“We managed to deter the Soviet Union for decades with basically rough parity in the two military arsenals. There’s no comparison with U.S. and North Korea military capabilities. We can deter them.” http://www.cbc.ca/news/world/north-korea-nuclear-weapons-donald-trump-1.4244020

August 14, 2017 Posted by | North Korea, politics international, weapons and war | Leave a comment

Donald Trump: USA ready to act militarily against North Korea: Merkel calls for de-escalation of the rhetoric

Donald Trump says US military solutions ‘locked and loaded’ against North.  Korea.news.com.au , AUGUST 12, 2017 US PRESIDENT Donald Trump says North Korean leader Kim Jong-un will “regret it and regret it fast” if he attacks the US air bases in Guam or any of America’s allies.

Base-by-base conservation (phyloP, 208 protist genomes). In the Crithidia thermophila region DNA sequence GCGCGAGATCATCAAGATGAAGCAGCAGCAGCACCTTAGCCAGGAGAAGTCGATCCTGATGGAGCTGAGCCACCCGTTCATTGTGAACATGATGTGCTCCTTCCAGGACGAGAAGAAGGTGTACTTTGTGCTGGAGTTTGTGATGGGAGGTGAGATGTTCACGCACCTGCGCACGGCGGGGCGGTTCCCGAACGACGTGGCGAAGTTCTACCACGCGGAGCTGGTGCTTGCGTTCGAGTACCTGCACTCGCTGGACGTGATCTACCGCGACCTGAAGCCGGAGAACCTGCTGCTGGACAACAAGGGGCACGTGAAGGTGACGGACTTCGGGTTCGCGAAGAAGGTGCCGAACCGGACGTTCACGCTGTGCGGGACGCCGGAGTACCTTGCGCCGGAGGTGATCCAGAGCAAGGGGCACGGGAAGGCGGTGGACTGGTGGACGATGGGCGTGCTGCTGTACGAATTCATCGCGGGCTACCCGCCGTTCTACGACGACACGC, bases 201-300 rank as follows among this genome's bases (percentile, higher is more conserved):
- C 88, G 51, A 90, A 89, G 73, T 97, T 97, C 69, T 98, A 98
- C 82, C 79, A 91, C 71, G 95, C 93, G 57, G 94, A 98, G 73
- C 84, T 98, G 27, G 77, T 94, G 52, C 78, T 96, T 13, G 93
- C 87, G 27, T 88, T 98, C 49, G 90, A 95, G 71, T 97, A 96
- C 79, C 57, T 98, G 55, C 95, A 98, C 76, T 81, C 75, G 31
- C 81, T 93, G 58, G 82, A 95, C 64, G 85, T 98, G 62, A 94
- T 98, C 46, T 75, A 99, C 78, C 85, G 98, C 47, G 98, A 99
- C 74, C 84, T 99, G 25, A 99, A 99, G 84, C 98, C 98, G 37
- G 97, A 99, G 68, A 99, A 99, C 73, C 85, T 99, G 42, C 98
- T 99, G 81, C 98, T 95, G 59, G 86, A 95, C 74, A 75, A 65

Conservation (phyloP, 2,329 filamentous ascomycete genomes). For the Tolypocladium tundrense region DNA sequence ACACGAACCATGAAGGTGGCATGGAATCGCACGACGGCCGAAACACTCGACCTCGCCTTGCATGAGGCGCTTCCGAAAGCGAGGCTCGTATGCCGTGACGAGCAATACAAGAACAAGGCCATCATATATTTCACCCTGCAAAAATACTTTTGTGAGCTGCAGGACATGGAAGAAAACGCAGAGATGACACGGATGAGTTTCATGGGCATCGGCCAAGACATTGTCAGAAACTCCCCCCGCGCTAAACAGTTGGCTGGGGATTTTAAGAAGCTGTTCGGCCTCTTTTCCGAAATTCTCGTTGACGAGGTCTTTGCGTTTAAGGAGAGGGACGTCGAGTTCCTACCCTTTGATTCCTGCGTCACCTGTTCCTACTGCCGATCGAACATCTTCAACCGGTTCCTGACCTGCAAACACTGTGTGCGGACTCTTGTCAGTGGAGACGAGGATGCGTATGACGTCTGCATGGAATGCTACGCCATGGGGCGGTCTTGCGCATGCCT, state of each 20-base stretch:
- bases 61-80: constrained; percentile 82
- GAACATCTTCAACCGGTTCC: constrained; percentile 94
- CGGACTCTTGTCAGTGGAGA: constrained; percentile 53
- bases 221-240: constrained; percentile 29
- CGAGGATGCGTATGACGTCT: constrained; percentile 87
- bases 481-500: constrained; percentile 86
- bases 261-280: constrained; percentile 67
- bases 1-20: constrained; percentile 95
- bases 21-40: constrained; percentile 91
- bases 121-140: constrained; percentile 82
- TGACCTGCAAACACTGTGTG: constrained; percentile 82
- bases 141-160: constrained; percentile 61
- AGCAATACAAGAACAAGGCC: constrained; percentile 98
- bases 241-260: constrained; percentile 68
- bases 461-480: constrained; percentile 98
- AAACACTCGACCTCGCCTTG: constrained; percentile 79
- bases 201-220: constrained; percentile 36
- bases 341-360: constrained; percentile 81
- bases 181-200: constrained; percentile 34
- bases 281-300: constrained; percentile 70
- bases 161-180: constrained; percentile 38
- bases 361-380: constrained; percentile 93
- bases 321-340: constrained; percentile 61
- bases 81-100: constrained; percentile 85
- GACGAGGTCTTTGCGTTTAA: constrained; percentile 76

August 12, 2017 Posted by | Germany, Pakistan, politics international, USA, weapons and war | Leave a comment

What Washington should do about North Korea

Washington Should Step Back In Korea: Is Donald Trump Or Kim Jong-Un More Dangerous? Forbes, 11 AUG 17 “……..,What should Washington do?

  • President Trump should stop competing in the crazed rhetoric contest. Supreme Leader Kim Jong-un shouts to get noticed and divert attention from his country’s many weaknesses. America’s president needs do neither. To the contrary, by doing so the U.S. leader demeans himself and his country.
  • The U.S. should begin phasing out both its security treaty with and military garrison in the ROK. Seoul long has been able to defend itself. America’s defense commitment is what puts this nation in the middle of one of the world’s worst geopolitical hotspots. Protecting prosperous and populous friends is not worth the risk of nuclear war.